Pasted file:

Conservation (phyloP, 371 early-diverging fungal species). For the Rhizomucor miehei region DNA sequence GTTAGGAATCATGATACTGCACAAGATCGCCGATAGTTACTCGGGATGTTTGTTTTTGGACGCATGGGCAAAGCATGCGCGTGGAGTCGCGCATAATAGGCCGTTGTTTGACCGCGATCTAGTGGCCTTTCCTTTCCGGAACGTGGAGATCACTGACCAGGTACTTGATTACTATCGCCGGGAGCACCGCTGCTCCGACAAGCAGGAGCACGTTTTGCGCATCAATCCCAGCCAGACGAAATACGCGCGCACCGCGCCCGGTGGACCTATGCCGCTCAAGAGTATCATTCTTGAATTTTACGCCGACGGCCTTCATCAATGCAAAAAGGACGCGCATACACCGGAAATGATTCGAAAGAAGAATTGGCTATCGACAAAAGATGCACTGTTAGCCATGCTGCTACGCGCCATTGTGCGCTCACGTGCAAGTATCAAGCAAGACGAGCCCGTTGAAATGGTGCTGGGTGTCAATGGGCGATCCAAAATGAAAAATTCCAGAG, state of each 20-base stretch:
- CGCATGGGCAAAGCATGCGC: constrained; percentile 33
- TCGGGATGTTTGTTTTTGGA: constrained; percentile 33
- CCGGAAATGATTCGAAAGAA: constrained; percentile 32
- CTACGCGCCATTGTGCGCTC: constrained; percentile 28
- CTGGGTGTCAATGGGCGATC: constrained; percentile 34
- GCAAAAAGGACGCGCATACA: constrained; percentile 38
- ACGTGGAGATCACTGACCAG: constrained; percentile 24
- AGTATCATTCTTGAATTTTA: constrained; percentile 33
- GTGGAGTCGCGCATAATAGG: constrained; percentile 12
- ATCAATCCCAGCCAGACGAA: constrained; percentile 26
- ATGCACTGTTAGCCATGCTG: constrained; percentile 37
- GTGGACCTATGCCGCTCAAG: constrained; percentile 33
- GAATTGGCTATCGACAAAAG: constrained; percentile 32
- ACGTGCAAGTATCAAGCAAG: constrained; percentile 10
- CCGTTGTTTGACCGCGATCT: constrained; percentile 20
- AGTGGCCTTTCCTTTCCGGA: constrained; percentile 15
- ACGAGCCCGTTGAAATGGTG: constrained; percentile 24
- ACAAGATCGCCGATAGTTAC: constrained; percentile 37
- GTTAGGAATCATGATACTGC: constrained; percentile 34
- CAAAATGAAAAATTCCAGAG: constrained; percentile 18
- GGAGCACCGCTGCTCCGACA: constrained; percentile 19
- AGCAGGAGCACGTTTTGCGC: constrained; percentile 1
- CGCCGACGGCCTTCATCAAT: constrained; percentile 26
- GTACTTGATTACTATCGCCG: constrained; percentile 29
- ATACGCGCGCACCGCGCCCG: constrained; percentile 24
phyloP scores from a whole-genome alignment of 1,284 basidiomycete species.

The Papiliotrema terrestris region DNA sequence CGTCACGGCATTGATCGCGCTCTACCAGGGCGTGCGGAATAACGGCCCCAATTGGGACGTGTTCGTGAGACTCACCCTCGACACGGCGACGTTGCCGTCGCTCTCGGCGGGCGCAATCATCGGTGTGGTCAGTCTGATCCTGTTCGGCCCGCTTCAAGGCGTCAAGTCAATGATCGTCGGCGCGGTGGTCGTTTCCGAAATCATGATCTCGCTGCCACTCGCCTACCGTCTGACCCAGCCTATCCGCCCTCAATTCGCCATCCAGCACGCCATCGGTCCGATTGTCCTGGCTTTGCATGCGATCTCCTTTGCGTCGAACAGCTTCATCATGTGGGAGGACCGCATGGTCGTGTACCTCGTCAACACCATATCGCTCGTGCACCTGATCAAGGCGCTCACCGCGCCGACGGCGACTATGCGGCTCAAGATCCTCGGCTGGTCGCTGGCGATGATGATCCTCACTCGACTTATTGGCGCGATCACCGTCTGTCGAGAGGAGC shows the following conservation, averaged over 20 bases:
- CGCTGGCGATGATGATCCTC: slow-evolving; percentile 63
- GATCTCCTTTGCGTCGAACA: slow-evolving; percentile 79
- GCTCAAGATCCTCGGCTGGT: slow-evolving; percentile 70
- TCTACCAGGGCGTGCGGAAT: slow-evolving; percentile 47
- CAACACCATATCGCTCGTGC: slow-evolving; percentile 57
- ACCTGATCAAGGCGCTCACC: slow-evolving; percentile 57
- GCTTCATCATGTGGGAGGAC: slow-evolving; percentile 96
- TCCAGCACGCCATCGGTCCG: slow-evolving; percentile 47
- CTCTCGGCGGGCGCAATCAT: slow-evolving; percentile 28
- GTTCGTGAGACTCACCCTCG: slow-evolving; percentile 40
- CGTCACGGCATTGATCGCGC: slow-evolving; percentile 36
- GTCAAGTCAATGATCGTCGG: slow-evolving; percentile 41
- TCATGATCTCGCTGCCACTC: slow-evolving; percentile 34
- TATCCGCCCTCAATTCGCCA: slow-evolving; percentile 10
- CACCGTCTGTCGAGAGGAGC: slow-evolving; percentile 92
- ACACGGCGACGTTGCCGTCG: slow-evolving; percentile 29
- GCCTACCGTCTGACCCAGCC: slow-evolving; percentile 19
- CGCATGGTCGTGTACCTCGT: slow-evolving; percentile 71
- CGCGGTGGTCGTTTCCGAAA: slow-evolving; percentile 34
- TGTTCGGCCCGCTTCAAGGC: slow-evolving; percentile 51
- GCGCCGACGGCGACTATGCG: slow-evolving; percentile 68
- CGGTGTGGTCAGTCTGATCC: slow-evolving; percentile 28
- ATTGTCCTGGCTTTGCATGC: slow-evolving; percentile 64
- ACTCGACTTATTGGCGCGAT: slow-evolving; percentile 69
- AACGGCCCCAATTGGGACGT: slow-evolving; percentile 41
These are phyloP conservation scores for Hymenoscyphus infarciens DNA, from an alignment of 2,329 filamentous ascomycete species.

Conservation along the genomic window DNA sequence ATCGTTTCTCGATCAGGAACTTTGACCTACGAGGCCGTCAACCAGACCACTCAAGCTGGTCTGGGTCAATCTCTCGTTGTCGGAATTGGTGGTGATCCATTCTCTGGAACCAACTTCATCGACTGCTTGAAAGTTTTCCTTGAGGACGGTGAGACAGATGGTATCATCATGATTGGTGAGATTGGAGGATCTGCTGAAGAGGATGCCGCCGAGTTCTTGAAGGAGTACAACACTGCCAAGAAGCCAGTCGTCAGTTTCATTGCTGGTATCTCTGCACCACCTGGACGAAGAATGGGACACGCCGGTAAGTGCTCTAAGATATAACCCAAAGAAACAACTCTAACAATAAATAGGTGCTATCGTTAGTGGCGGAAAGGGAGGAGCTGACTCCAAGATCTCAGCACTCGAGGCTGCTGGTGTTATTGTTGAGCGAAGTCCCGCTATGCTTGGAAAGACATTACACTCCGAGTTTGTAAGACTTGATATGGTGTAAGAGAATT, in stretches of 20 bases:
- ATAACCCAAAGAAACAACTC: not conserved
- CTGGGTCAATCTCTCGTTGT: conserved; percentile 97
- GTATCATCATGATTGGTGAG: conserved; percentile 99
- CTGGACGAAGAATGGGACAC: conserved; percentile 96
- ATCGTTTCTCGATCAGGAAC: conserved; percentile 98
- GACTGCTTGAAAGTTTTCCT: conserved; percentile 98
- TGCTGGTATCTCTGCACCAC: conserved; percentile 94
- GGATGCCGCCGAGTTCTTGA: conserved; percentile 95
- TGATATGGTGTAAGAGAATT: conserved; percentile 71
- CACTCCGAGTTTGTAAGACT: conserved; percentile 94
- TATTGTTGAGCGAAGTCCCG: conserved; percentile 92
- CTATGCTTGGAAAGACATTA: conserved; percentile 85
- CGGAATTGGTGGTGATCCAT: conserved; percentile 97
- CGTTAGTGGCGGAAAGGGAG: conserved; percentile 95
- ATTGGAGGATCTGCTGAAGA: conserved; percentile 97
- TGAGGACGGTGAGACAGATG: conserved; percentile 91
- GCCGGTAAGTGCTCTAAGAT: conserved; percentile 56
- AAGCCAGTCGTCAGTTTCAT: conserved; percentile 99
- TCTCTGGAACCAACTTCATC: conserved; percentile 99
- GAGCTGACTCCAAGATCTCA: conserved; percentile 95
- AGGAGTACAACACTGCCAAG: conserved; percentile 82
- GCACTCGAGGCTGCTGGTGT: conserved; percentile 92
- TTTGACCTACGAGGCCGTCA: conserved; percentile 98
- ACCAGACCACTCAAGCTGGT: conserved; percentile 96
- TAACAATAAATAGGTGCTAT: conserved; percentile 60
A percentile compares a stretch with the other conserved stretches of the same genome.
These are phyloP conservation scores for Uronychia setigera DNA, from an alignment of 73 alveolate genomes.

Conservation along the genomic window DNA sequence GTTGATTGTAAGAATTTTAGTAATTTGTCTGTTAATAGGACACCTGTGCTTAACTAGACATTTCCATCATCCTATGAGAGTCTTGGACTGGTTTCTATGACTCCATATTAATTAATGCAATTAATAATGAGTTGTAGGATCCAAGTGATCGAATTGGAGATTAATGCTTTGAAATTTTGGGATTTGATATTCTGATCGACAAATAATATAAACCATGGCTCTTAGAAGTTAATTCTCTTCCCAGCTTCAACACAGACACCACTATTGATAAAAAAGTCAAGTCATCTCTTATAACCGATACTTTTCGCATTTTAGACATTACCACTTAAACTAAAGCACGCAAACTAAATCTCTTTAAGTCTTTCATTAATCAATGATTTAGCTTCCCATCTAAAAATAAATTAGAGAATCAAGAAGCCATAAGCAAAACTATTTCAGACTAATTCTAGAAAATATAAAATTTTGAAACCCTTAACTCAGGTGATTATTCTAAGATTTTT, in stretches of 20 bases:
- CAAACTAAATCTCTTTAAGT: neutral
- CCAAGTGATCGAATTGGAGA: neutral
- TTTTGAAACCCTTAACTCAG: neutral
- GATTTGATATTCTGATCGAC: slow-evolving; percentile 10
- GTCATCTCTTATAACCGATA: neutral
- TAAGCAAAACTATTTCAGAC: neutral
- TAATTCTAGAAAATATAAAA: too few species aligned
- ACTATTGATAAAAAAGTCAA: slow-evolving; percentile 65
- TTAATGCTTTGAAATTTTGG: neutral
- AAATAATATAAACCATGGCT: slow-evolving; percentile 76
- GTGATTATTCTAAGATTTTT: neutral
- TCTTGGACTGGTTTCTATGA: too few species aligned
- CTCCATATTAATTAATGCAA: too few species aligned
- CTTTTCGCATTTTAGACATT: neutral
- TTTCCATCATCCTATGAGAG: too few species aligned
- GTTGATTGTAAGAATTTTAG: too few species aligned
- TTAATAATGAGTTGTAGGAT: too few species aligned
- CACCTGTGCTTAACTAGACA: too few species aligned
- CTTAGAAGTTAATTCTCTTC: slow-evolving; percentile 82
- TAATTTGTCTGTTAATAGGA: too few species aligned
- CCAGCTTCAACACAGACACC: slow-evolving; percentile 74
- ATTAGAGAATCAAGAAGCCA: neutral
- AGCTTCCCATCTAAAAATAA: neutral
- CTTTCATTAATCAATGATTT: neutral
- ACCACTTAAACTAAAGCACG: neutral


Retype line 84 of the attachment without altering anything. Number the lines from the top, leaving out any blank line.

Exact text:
- CAAACTAAATCTCTTTAAGT: neutral